A blind man came to the Prophet and said: "Invoke Allah for me that he help me." He replied: "If you wish I will delay this, and it would be better for you, and if you wish I will invoke Allah the Exalted (for you)." He said: "Then invoke him." The Prophet said to him: idhhab fa tawadda', wa salli rak`atayn thumma qul -- "Go and make an ablution, pray two rak`at, then say: "O Allah, I am asking you (as'aluka) and turning to you (atawajjahu ilayka) with your Prophet Muhammad (bi nabiyyika Muhammad), the Prophet of mercy; O Muhammad (ya Muhammad), I am turning with you to my Lord regarding my present need / I am asking my Lord with your intercession concerning the return of my sight (inni atawajjahu bika ila rabbi fi hajati hadhih -- another version has: inni astashfi`u bika `ala rabbi fi raddi basari) so that He will fulfill my need; O Allah, allow him to intercede (with you) for me (allahumma shaffi`hu fiyya)."

[It is related by Ahmad (4:138 #17246-17247), Tirmidhi (hasan sahih gharib -- Da`awat Ch. 119), Ibn Majah (Book of Iqamat al-salat wa al-sunnat, Ch. on Salat al-hajat #1385), Nasa'i (`Amal al-yawm wa al-laylat p. 417-418 #658-660), al-Hakim (1:313, 1:526), Dhahabi, Shawkani, and as-Subki, among others.  This hadith was recorded was recorded by Bukhari in his "al-Tarikh al-kabir", by Abu Nu'aym in "Ma'rifa al-Sahaba", by Baihaqi in "Dala'il al-nubuwwa", by Mundhiri in "al-Targhib wa al-tahrib", by Haythami in "Majma' al zawa'id wa manba' al-fawa'id", by Tabarani in "al-Mu'jam al-kabir", by Ibn Khuzayma in his "Sahih", and by others. Nearly 15 hadith masters ("huffaz", hadith authorities with more than 100,000 hadiths and their chains of transmission by memory) have explicitly stated that this hadith is rigorously authenticated (sahih). As mentioned above, it has come with a chain of transmission meeting the standards of Bukhari and Muslim, so there is nothing left for a critic to attack or slanderer to disparage concerning the authenticity of the hadith.  Consequently, as for the permissibility of supplicating Allah (tawassul) through either a living or dead person, it follows by human reason, scholarship, and sentiment, that there is flexibility in the matter. Whoever wants to can either take tawassul or leave it, without causing trouble or making accusations, since it has been this thoroughly checked ("Adilla Ahl al-Sunna wa al-Jama'a , 79-83).]

1. The Prophet's order, here as elsewhere, carries legislative force for all Muslims and is not limited to a particular person, place or time; it is valid for all generations until the end of time unless proven otherwise by a subsequent indication from the Prophet himself, Peace be upon him.

2. The Prophet was not physically present at the assigned time of the invocation, since he said to the blind man: "Go and make ablution," without adding: "and then come back in front of me."  With regard to physical absence, the living and the dead are exactly alike, namely: absent.

3. Despite the Prophet's physical absence, the wording (sigha) for calling upon his intercession is direct address: "O Muhammad." Such a wording -- "O So-and-So" -- is only used with someone present and able to hear. It should also be noted that Allah forbade the Companions from being forward or calling out to the Prophet in the ordinary manner used with one another (49:1-2). The only way, therefore, that the Prophet, Blessings and peace be upon him, could both be absent and at the same be addressed is that the first be understood in the physical sense and the second in the spiritual.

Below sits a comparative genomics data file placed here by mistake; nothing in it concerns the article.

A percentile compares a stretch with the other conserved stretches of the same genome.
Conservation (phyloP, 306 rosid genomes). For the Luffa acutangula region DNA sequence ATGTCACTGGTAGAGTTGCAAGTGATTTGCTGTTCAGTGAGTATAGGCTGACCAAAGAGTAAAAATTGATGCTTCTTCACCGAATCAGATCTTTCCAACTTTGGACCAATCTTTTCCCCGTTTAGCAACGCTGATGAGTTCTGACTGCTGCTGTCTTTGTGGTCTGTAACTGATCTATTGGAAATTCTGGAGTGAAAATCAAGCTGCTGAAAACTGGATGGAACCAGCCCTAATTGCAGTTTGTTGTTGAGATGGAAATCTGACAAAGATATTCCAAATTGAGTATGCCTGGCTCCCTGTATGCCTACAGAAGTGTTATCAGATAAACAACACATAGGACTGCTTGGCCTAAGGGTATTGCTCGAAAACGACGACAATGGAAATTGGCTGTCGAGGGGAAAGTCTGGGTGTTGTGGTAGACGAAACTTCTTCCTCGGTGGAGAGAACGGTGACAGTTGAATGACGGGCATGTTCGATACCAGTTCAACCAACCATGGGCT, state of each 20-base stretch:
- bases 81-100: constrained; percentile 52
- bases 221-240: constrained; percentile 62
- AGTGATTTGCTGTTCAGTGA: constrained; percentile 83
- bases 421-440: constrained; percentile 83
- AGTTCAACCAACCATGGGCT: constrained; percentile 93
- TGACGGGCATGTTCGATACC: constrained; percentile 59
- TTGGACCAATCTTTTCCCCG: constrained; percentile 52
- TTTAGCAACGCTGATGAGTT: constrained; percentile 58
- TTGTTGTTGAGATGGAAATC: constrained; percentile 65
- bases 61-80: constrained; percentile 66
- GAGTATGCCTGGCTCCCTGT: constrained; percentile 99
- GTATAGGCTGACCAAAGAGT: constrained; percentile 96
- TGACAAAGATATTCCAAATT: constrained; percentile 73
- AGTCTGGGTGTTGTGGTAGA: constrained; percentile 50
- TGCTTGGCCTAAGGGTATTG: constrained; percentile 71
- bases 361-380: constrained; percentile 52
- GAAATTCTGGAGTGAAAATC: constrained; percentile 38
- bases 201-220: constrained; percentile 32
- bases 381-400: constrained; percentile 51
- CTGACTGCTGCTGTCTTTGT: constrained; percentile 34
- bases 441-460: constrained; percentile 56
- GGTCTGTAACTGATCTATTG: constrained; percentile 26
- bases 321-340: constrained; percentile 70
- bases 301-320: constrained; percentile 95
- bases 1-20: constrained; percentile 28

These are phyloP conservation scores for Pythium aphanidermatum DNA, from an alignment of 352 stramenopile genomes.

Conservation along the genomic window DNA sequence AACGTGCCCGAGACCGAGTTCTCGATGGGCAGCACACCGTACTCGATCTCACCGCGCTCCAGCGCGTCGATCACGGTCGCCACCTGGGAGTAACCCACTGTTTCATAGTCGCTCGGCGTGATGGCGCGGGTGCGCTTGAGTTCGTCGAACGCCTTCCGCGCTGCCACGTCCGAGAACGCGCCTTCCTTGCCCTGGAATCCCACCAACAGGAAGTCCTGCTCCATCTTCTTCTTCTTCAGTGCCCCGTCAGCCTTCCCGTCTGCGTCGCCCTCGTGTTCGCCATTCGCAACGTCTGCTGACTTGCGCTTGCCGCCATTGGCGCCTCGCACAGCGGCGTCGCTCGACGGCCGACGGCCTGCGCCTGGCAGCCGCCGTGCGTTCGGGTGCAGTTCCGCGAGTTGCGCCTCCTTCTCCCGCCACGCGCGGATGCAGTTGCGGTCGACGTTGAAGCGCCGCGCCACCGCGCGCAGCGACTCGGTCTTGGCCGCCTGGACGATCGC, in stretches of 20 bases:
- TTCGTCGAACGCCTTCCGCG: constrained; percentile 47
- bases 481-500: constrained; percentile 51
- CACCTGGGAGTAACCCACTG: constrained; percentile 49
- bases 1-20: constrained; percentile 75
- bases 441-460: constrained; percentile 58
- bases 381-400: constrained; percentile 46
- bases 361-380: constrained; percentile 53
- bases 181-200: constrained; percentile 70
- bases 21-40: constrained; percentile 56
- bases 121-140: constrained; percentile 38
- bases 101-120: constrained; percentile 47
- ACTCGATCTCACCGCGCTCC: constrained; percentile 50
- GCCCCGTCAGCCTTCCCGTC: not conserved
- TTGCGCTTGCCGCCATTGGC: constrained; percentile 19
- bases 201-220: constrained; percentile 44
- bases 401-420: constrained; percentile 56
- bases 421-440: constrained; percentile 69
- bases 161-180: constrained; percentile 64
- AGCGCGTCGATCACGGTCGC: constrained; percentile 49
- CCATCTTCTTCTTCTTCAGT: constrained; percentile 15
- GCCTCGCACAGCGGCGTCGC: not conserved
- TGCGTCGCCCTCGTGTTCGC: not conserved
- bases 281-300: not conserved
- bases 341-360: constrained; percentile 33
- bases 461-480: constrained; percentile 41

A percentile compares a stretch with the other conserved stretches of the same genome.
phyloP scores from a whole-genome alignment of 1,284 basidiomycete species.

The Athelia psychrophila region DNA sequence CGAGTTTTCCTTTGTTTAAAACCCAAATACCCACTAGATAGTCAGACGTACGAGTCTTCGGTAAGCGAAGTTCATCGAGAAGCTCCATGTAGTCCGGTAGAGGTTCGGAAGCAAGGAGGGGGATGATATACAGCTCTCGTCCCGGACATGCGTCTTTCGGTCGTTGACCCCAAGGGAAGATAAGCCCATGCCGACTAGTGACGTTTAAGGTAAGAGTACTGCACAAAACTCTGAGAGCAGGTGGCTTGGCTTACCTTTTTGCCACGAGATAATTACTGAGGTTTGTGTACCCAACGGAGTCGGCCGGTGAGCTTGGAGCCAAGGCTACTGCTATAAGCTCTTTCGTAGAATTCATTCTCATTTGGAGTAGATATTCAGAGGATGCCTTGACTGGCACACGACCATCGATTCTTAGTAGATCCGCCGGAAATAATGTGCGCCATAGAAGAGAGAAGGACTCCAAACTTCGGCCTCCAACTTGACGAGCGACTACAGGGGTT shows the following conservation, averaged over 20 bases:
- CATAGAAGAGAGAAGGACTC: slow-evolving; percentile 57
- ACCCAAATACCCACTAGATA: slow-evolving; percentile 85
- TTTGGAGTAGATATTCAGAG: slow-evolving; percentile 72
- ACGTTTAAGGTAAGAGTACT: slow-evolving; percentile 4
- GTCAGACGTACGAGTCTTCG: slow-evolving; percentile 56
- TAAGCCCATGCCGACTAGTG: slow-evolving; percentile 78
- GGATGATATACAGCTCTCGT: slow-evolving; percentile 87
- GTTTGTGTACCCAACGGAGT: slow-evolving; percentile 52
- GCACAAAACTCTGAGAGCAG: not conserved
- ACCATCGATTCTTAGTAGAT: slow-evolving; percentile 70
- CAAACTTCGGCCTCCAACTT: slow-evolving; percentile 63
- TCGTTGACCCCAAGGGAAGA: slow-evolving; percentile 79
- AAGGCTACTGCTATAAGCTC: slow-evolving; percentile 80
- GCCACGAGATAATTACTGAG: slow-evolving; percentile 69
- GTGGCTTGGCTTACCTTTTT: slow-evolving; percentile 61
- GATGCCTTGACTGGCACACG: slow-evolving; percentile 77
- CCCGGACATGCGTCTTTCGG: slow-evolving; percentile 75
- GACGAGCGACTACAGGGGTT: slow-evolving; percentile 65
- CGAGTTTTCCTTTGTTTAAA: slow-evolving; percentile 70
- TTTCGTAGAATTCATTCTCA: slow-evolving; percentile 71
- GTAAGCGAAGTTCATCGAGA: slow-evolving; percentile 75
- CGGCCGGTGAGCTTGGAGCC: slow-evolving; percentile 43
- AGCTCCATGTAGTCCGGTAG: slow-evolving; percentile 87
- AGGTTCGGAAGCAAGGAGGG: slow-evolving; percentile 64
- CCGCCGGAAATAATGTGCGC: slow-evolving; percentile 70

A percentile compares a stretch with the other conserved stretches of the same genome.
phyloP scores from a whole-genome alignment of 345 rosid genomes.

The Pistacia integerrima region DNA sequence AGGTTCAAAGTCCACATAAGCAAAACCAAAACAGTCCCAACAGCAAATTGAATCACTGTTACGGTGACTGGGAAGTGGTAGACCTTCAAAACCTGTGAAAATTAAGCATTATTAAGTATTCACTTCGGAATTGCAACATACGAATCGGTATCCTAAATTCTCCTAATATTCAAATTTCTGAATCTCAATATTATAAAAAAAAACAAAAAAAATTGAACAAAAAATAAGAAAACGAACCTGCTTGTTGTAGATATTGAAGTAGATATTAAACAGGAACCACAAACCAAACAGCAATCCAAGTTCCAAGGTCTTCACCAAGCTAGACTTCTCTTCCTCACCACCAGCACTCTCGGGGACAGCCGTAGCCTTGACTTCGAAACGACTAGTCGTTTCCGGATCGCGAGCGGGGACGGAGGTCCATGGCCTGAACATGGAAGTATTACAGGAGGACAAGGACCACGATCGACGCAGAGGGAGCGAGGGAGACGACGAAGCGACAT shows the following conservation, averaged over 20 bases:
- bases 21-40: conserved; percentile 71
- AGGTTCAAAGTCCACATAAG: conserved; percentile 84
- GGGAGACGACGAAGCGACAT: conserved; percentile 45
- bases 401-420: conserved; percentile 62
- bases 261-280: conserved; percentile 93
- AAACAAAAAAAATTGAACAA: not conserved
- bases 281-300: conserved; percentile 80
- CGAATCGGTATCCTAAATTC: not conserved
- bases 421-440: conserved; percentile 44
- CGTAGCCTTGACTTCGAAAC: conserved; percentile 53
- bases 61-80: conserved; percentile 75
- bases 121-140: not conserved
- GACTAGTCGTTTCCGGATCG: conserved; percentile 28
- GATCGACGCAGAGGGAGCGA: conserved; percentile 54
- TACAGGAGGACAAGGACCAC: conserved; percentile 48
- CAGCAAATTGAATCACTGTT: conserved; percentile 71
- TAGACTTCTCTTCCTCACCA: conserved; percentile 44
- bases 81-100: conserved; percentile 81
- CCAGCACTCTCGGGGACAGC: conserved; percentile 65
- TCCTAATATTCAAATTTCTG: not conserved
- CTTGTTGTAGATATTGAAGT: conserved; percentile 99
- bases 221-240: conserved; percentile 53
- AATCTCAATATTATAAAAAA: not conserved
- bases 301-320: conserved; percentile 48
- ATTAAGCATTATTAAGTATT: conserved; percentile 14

The Hadith of the Man in Need:
Moreover, Tabarani, in his "al-Mu'jam al saghir", reports a hadith from 'Uthman ibn Hunayf that a man repeatedly visited Uthman ibn Affan (Allah be pleased with him) concerning something he needed, but Uthman paid no attention to him or his need. The man met Ibn Hunayf and complained to him about the matter - this being after the death (wisal) of the Prophet (Allah bless him and give him peace) and after the caliphates of Abu Bakr and Umar - so Uthman ibn Hunayf, who was one of the Companions who collected hadiths and was learned in the religion of Allah, said: "Go to the place of ablution and perform ablution (wudu), then come to the mosque, perform two rak'as of prayer therein, and say:

'O Allah, I ask You and turn to You through our Prophet Muhammad, the Prophet of mercy; O Muhammad (Ya Muhammad), I turn through you to my Lord, that He may fulfill my need,' and mention your need. Then come so that I can go with you [to the caliph Uthman]." So the man left and did as he had been told, then went to the door of Uthman ibn Affan (Allah be pleased with him), and the doorman came, took him by the hand, brought him to Uthman ibn Affan, and seated him next to him on a cushion. 'Uthman asked, "What do you need?" and the man mentioned what he wanted, and Uthman accomplished it for him, then he said, "I hadn't remembered your need until just now," adding, "Whenever you need something, just mention it." Then, the man departed, met Uthman ibn Hunayf, and said to him, "May Allah reward you! He didn't see to my need or pay any attention to me until you spoke with him." Uthman ibn Hunayf replied, "By Allah, I didn't speak to him, but I have seen a blind man come to the Messenger of Allah (Allah bless him and give him peace) and complain to him of the loss of his eyesight. The Prophet (Allah bless him and give him peace) said, "Can you not bear it?' and the man replied, 'O Messenger of Allah, I do not have anyone to lead me around, and it is a great hardship for me.' The Prophet (Allah bless him and grant him peace) told him, 'Go to the place of ablution and perform ablution (wudu), then pray two rak'as of prayer and make the supplications.'" Ibn Hunayf went on, "By Allah, we didn't part company or speak long before the man returned to us as if nothing had ever been wrong with him."

As Shaykh Nuh says: "This is an explicit, unequivocal text from a prophetic Companion proving the legal validity of tawassul through the dead. The account has been classed as rigorously authenticated (SAHIH) by Bayhaqi, Mundhiri, and Haytami".